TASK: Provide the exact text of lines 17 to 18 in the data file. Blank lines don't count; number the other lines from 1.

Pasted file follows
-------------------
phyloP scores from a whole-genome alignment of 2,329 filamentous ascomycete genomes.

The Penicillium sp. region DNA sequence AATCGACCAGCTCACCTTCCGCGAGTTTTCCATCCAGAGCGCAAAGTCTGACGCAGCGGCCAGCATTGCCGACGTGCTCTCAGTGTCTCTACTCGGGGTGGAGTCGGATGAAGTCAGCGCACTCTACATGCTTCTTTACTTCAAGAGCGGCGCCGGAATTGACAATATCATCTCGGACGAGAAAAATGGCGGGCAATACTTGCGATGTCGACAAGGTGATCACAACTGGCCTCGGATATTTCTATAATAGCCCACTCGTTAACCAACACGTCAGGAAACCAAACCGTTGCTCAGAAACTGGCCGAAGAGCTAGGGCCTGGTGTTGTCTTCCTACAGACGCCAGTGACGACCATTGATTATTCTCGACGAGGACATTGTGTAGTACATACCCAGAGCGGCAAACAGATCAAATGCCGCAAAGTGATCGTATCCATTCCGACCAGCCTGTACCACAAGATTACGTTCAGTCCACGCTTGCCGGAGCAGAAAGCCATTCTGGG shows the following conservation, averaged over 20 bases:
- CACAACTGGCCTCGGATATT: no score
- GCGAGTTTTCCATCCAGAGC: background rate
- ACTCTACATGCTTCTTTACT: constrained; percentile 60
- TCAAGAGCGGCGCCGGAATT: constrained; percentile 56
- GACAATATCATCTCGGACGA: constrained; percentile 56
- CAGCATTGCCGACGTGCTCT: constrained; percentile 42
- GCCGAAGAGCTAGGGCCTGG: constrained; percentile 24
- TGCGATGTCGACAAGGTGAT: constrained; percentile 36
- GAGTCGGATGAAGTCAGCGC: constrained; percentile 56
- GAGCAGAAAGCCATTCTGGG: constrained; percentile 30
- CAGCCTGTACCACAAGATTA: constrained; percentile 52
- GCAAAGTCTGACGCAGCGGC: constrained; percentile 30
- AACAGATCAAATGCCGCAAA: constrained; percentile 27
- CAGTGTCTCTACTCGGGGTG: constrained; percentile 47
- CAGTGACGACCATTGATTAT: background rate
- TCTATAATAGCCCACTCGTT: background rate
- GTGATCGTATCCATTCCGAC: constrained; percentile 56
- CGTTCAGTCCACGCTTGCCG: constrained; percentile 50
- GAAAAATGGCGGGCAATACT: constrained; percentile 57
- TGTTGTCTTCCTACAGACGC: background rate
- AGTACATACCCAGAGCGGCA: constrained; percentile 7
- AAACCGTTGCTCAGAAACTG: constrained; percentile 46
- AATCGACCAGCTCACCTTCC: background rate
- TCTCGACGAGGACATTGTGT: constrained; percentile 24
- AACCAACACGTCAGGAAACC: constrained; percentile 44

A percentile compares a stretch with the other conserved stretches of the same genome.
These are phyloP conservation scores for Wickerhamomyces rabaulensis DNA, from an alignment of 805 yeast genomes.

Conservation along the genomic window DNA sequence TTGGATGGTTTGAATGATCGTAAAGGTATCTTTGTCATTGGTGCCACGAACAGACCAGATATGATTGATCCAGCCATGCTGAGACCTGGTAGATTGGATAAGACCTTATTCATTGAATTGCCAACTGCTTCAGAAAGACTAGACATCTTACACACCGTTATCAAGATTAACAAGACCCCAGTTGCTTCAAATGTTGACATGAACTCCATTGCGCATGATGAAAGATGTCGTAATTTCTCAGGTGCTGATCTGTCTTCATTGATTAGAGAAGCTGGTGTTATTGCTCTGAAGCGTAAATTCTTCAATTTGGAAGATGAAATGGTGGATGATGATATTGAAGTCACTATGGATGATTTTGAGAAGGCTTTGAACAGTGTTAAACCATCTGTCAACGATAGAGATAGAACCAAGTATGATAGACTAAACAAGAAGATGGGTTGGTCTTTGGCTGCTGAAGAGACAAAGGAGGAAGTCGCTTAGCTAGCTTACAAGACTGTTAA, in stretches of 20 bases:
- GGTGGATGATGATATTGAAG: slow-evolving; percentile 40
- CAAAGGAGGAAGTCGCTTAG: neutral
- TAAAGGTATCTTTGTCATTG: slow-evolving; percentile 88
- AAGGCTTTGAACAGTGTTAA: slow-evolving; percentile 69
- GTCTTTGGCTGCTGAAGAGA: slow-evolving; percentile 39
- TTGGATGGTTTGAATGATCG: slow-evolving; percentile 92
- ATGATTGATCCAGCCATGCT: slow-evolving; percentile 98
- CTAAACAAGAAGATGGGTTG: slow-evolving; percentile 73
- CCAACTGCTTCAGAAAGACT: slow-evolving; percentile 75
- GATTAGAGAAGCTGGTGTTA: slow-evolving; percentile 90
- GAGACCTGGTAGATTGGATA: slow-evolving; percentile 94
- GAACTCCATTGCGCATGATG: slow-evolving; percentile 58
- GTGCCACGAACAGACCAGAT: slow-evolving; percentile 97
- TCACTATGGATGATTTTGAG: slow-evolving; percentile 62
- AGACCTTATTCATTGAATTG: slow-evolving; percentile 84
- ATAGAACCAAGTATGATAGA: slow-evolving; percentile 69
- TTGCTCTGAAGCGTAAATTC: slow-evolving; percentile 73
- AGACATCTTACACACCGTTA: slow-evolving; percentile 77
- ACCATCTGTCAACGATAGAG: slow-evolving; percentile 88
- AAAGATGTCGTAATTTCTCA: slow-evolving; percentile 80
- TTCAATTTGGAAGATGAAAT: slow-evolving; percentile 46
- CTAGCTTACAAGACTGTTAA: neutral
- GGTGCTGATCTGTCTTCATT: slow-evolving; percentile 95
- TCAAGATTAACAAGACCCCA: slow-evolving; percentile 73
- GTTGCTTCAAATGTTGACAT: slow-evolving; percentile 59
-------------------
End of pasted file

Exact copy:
- CAGTGACGACCATTGATTAT: background rate
- TCTATAATAGCCCACTCGTT: background rate